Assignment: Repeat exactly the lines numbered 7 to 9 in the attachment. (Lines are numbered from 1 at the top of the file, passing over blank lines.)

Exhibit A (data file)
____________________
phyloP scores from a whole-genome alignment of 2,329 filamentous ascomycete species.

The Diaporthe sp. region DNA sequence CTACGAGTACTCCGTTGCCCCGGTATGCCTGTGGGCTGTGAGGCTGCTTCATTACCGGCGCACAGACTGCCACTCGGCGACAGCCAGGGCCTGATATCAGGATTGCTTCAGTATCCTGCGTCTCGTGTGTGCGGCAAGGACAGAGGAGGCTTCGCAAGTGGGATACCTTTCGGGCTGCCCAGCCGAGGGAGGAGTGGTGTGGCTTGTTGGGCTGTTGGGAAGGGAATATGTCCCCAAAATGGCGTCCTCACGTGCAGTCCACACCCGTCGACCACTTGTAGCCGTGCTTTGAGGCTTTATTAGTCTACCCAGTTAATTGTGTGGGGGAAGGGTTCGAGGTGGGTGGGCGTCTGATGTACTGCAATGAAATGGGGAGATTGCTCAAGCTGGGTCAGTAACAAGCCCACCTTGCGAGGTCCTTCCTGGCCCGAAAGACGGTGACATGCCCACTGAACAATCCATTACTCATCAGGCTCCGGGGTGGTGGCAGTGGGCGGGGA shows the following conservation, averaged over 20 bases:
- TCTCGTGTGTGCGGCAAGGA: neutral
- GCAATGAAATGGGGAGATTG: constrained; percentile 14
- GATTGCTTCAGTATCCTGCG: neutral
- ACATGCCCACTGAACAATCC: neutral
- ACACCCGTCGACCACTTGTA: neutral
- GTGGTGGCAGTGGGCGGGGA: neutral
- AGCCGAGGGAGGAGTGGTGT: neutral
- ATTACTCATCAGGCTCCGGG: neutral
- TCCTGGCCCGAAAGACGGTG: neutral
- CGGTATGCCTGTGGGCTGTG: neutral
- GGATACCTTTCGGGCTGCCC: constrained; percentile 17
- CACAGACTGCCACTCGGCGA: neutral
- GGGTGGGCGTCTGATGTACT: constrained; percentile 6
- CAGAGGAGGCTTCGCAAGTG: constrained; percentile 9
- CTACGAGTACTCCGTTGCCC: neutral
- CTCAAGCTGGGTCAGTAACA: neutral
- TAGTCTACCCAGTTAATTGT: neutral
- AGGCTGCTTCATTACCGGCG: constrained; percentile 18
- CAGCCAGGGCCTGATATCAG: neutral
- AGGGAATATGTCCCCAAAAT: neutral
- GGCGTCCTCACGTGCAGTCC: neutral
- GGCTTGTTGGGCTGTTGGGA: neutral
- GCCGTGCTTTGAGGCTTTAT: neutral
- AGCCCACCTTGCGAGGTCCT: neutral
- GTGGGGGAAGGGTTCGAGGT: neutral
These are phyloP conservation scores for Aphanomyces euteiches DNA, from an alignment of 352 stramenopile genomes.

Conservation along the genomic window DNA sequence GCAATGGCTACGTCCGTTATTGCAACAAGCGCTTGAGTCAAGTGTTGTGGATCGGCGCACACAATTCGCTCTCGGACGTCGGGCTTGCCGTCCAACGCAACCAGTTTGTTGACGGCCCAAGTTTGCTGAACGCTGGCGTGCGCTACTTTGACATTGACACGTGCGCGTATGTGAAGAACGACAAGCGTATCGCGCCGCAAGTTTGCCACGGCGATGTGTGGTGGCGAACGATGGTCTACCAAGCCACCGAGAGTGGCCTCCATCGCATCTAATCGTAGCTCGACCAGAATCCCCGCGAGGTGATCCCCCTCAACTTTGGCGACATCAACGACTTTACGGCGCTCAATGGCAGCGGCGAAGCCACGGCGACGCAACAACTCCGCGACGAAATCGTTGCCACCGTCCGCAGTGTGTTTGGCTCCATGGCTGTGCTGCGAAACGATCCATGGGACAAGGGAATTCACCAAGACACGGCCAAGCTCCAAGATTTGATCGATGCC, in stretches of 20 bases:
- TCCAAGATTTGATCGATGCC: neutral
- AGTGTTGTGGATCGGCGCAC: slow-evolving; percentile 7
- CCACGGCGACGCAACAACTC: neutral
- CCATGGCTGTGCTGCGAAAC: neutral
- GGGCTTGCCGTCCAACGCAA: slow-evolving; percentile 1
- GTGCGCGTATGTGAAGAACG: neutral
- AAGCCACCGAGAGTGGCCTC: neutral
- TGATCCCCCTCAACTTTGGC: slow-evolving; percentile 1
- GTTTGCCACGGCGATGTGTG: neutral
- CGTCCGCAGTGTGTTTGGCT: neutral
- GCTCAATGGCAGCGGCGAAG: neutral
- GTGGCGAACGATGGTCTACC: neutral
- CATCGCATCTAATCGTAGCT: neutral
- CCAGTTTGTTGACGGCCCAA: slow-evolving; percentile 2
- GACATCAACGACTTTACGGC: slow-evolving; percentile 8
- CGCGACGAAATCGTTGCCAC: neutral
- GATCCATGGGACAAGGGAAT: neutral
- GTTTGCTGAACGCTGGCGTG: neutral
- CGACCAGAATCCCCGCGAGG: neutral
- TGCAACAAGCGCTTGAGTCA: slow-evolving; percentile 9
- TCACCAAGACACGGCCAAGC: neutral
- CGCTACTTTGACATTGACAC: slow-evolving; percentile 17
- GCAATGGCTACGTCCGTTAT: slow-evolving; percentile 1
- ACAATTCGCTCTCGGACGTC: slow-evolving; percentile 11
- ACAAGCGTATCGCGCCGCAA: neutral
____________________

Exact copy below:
- ACACCCGTCGACCACTTGTA: neutral
- GTGGTGGCAGTGGGCGGGGA: neutral
- AGCCGAGGGAGGAGTGGTGT: neutral